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Jeff Schultz

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Are hot Braves running risk by bringing up Jose Bautista now?


(Updated: 6:15 p.m.)

When Braves general manager Alex Anthopoulos took a no-risk flier on Jose Bautista and signed the former Toronto slugger to bring an extra big bat and potential starting third baseman to the team, it seemed like an inspired idea. Bautista could work his way back into shape in the minors and eventually add a veteran presence to a young Braves team still trying to find its way.

There’s only one problem now. Two weeks later, the Braves are finding their way just fine. So is this the best time to make a significant roster move?

The 37-year-old Bautista was called up from Triple-A Gwinnett in time for Friday’s series opener against San Francisco at SunTrust Park, started at third base and batted fifth. Bautista did not go through spring training. He hit only .250 (9-for-36) in 10 games with Gwinnett after two in the Florida State League, but he’s 6-for-15 with a home run, a double and two walks in the past four games, so it seems he’s finding his rhythm.

The risk here is that the Braves are doing just fine without him. They’ve won seven of eight to close a road trip and have started the season a surprising 19-11 to move into first place in the National League East.

There’s a general rule in sports: When things are going well, you don’t change the lineup, or the roster, or your socks. So there’s a worthy debate about whether Senor Bat Flip will disrupt team chemistry.

Peter Moylan, one of the few veterans in the Braves’ clubhouse, didn’t express any concern about adding Bautista, saying the Braves have a strong clubhouse: “Usually on any team there’s a couple of guys who are selfish or something. But in this clubhouse everybody fights for the other guy. My personal feeling on the whole thing, and I haven’t spoken to him, is he’s probably learned a lot from the past and whatever he did in the past is in the past, and he’s here to do whatever he can to help this team win.”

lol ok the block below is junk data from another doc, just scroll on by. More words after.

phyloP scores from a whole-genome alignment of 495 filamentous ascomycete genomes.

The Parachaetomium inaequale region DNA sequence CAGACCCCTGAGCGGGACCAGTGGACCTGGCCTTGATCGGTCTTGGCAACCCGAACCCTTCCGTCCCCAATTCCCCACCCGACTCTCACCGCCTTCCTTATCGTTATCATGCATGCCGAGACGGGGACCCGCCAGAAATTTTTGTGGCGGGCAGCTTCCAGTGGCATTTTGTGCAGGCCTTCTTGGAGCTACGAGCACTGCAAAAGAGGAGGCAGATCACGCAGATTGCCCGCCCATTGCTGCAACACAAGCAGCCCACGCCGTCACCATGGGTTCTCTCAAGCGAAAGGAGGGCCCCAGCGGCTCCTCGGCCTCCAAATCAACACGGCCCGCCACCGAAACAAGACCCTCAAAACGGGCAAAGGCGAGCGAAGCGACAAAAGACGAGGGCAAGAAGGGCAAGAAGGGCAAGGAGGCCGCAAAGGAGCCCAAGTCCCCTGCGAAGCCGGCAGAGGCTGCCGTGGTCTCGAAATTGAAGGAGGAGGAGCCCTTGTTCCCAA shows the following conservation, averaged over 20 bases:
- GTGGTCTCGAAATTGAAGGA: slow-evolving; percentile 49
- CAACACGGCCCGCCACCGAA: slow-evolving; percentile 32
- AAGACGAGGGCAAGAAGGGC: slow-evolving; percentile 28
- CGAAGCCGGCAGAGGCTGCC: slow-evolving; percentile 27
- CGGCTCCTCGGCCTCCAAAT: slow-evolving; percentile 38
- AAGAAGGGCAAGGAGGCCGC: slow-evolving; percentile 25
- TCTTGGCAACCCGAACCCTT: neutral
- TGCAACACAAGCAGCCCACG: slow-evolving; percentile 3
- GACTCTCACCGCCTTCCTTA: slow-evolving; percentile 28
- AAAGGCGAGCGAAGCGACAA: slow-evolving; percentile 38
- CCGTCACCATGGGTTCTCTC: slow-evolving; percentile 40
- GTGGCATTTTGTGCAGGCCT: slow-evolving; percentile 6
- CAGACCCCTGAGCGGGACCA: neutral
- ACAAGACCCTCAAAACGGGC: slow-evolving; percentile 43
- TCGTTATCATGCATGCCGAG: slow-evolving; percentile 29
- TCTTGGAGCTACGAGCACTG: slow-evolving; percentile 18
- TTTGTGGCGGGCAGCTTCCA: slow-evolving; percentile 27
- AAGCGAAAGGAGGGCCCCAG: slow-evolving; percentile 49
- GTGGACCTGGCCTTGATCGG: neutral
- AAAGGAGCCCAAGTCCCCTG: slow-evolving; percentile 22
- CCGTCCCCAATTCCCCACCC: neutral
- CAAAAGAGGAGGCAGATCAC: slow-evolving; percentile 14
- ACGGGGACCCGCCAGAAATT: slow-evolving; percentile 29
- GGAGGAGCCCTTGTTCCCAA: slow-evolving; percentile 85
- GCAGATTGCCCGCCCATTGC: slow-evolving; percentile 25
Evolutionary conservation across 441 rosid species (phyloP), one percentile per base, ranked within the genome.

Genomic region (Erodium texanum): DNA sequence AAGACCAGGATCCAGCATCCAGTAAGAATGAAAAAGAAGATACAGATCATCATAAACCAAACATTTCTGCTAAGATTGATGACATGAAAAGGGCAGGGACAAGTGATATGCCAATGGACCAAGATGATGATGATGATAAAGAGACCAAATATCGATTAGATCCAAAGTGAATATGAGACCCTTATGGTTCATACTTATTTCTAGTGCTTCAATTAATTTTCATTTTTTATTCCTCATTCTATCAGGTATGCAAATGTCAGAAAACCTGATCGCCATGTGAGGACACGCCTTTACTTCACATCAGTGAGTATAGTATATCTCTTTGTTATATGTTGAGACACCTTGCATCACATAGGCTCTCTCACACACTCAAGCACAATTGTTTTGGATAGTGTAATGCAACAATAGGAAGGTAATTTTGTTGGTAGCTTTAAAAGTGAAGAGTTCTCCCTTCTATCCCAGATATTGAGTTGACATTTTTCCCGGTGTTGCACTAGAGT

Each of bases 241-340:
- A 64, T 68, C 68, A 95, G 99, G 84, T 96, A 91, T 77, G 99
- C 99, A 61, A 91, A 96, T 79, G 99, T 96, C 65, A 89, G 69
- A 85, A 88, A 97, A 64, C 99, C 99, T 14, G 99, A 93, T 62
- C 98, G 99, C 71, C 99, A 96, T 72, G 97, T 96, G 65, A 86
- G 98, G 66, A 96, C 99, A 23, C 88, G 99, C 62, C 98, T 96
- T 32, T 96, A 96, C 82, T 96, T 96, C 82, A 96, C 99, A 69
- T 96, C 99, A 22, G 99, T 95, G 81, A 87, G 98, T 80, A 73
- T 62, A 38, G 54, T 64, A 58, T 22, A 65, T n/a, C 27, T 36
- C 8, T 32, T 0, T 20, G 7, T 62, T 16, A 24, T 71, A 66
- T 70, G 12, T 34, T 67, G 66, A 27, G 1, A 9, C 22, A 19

As for a potential negative impact, Moylan said, “If that happens, then this club wasn’t ready, anyway.”

Bautista is infamous for one of the more obnoxious bat flips in baseball history, after hitting a home run for Toronto against Texas in the 2015 American League Division Series. He later said he got caught up in the emotion and didn’t understand the cultural differences from his native Dominican Republic.

But two years later, Bautista did it again -- after hitting a home against the Braves last season at SunTrust Park. The bat flip, along with other incidents that series, led to both benches clearing. The next day, Julio Teheran hit Bautista with a pitch.

None of that seemed to matter Friday. Bautista said the Braves have “a bunch of great players, and you can tell the energy they bring and their youth and athleticism. They can do some special things. It’s a lineup that didn’t need much added on, but I’m thankful they’re giving me the opportunity.”

As for bat flips, he said, “I know that I’m known for that. I did it once. Well, maybe a couple of times. But one really big one (in the playoffs). I don’t consider it part of my repertoire.”

The Braves seemingly don’t need Bautista’s offense now. They entered Friday leading the major leagues in team batting average (.277) and OPS (.802) and ranked fourth with 172 runs scored. The team also may be giving up something defensively, where Johan Camargo and Ryan Flaherty are working out fine.

So why now?

Obviously, Anthopoulos couldn’t keep Bautista in Gwinnett forever. If Bautista flops or things start to go sideways, the team can always make a change.

For what it’s worth I’d be surprised if Bautista messes things up. It seems like a pretty strong clubhouse, despite the youth of the roster, and it’s logical to assume Bautista just wants to fit in. He was an All-Star six consecutive years in Toronto, but the last came in 2015. He hit .234 and .203 in the past two seasons with a total of 45 home runs. So he’s not the 40- or 50-plus home-run hitter of seven years ago, but he still has some pop.

Certainly, Bautista’s presence makes things interesting. Not that the Braves weren’t already interesting.

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About the Author

Jeff Schultz is a general sports columnist and blogger who isn't afraid to share his opinion, which may not necessarily jibe with yours.